The final and equally concerning element is the rise and rise of the market hacker/blagger fraternity. For most small investors – and even quite a few wealth management operations – there is already a widespread belief that the playing field is tilted heavily in favour of others: Governments, banks, Hedge Funds, Liquidity Pools, electronic speed-of-light trading, and money printing-presses. The existence of insider cyber-aided trading on such a scale across all the markets will only confirm them in that view. One City-based systems expert told me:
“It’s a can of worms nobody wants to open – yet,” he opined, “Buy you can’t tell me when some of these blips appear that nobody notices. The blag consortia aren’t always subtle about how they do it.”
As with most things of any import today, the issue of privacy invasion is nowhere to be found on the radar of senior politicians and Ministers. What’s different in 2011 is that those Establishment leaders are quite deliberately not pointing the radar at the target…..because they too would be shown to be up to their necks in it. And because the full revelation of police incompetence and overwork in this field would be political dynamite.
I believe this whole area of who’s hacking who has shown just an inch or two of leg in relation to the 2005-6 Newscorp hackings of senior ministers – and the disturbing evidence of collusion with the police at the time, plus the odd hint here and there about access to security service mobile phones. And I think this is why the current Opposition leadership in particular don’t want any further flesh to be displayed. (Those peers who preferred the previous leadership, of course, would be delighted to see Brown’s heirs in the dock).
The Slog has been working closely on the Hackgate story since mid November 2009. As time has passed and the hacking realm has become larger and larger, I’ve come to see it as above all a libertarian question of privacy: from journalists, marketing people, and ads you don’t want to see, right the way through to ISPs and online social networks asking me for more and more information – which then mysteriously ends up in the hands of third and fourth parties…despite protestations to the contrary.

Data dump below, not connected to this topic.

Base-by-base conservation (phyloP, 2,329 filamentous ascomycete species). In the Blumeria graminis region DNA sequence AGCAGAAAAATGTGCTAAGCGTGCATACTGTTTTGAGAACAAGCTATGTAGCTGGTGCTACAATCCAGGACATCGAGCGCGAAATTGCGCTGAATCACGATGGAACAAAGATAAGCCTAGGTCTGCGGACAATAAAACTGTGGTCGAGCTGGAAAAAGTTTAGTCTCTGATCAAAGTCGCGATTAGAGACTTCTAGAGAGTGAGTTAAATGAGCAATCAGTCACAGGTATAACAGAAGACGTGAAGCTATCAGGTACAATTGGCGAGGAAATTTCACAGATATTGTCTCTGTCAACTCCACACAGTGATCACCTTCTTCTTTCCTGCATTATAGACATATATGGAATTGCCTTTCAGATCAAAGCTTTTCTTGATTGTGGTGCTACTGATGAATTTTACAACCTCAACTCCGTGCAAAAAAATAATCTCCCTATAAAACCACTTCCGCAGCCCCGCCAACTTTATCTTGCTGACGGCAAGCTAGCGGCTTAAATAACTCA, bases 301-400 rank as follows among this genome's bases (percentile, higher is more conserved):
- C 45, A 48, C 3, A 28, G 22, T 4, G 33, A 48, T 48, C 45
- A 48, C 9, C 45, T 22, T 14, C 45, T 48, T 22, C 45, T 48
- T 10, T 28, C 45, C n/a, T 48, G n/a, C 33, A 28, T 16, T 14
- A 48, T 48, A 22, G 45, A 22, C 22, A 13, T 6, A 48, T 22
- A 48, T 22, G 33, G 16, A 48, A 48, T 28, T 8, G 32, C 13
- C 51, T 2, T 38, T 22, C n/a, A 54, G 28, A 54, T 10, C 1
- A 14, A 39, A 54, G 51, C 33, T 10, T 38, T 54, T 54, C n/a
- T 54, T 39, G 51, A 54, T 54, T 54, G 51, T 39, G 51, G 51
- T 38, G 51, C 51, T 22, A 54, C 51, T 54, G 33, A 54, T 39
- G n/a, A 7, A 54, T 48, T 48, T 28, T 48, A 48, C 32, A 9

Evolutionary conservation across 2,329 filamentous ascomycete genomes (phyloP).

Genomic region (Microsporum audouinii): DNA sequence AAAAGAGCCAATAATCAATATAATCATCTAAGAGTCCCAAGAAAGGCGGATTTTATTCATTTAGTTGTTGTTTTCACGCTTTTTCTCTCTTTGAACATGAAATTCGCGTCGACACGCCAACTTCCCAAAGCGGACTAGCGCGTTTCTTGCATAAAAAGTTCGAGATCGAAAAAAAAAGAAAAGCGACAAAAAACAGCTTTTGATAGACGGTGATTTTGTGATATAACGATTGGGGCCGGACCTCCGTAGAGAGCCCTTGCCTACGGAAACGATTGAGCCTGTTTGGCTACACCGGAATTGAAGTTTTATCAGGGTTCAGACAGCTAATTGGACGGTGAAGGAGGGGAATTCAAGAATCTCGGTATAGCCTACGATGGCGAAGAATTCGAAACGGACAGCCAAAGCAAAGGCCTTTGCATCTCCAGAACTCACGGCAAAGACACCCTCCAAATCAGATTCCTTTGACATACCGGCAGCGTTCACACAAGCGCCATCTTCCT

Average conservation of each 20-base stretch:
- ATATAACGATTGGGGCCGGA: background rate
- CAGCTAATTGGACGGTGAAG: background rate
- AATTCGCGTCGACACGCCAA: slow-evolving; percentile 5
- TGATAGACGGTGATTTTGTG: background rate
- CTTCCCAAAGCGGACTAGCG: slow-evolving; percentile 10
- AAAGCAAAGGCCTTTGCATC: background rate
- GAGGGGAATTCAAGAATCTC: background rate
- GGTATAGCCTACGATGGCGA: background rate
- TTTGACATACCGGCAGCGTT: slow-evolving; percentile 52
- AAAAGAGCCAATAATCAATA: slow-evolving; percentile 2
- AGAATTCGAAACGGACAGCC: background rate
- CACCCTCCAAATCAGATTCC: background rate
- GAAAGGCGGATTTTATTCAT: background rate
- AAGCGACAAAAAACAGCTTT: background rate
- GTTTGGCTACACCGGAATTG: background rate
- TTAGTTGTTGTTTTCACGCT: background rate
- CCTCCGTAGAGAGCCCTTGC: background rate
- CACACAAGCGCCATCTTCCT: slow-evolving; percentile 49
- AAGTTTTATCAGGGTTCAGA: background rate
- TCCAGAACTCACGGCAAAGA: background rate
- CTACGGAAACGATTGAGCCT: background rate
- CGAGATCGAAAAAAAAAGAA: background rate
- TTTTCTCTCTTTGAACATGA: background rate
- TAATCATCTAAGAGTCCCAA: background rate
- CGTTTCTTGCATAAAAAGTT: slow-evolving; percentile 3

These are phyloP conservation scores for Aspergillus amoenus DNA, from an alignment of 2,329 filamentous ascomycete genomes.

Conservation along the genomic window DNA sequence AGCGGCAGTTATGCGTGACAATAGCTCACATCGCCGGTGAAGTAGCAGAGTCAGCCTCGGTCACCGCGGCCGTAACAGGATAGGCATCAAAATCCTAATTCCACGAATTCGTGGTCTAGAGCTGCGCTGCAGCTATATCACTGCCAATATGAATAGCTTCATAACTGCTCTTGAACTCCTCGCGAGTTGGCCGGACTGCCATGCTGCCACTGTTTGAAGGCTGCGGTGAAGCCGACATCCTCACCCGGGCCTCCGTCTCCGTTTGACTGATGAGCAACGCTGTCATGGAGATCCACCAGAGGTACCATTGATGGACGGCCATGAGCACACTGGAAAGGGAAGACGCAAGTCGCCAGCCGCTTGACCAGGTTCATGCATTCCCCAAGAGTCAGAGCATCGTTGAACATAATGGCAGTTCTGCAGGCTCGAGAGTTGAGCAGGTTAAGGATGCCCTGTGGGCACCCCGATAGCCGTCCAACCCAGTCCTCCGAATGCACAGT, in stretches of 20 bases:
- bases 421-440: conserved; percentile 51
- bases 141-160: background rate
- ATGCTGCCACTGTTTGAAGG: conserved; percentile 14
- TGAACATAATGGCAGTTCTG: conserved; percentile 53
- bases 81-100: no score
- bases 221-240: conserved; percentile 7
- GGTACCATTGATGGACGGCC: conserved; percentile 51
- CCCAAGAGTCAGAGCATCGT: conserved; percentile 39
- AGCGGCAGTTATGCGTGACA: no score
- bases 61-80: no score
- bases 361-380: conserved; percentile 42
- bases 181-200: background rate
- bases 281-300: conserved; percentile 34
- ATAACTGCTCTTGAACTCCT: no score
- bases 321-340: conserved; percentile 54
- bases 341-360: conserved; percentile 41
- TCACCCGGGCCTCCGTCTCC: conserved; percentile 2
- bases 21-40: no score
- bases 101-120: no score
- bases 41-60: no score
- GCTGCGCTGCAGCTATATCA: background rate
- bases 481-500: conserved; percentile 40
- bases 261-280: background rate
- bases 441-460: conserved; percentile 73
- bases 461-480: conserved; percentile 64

Blinding glimpse of the obvious or not, our privacy is the key to our liberties. George Orwell knew this, which is why in the novel 1984, it was impossible for the hero Winston Smith to turn off the surveillance screen in his apartment. Because of this, the defeat and bringing to justice of all those involved in the Newscorp criminality is absolutely vital. Not because off its real importance in the greater scheme of things, but because of the message a wipe-out for the Murdoch Group would send to the more important privacy-invaders above them: ‘in the end, even the most mighty can fall – if the will is there to bring it about’.
Clearly at the moment, the police and political will is not there to tackle the global problem of commercial and market blagging. But the will was never there to tackle the banks or Newscorp either: that has been left to whistle-blowers, excellent journalism and otherwise seemingly braindead celebrities. The Camerlot Coalition – or the next boring set of robots to have a go – aren’t going to do anything about this, because they lacks the spine, vision or commonsense to do so. From here on, it’s up to those of us who blog, leak and otherwise scribble to do away with the incorrigibly greedy…until such time as the zeitgeist changes.
Not doing this will lead to a world controlled, run and ruined by international gangsters: a world in which Governments take a bung, the middle classes take the hit, and the underprivileged take the blame.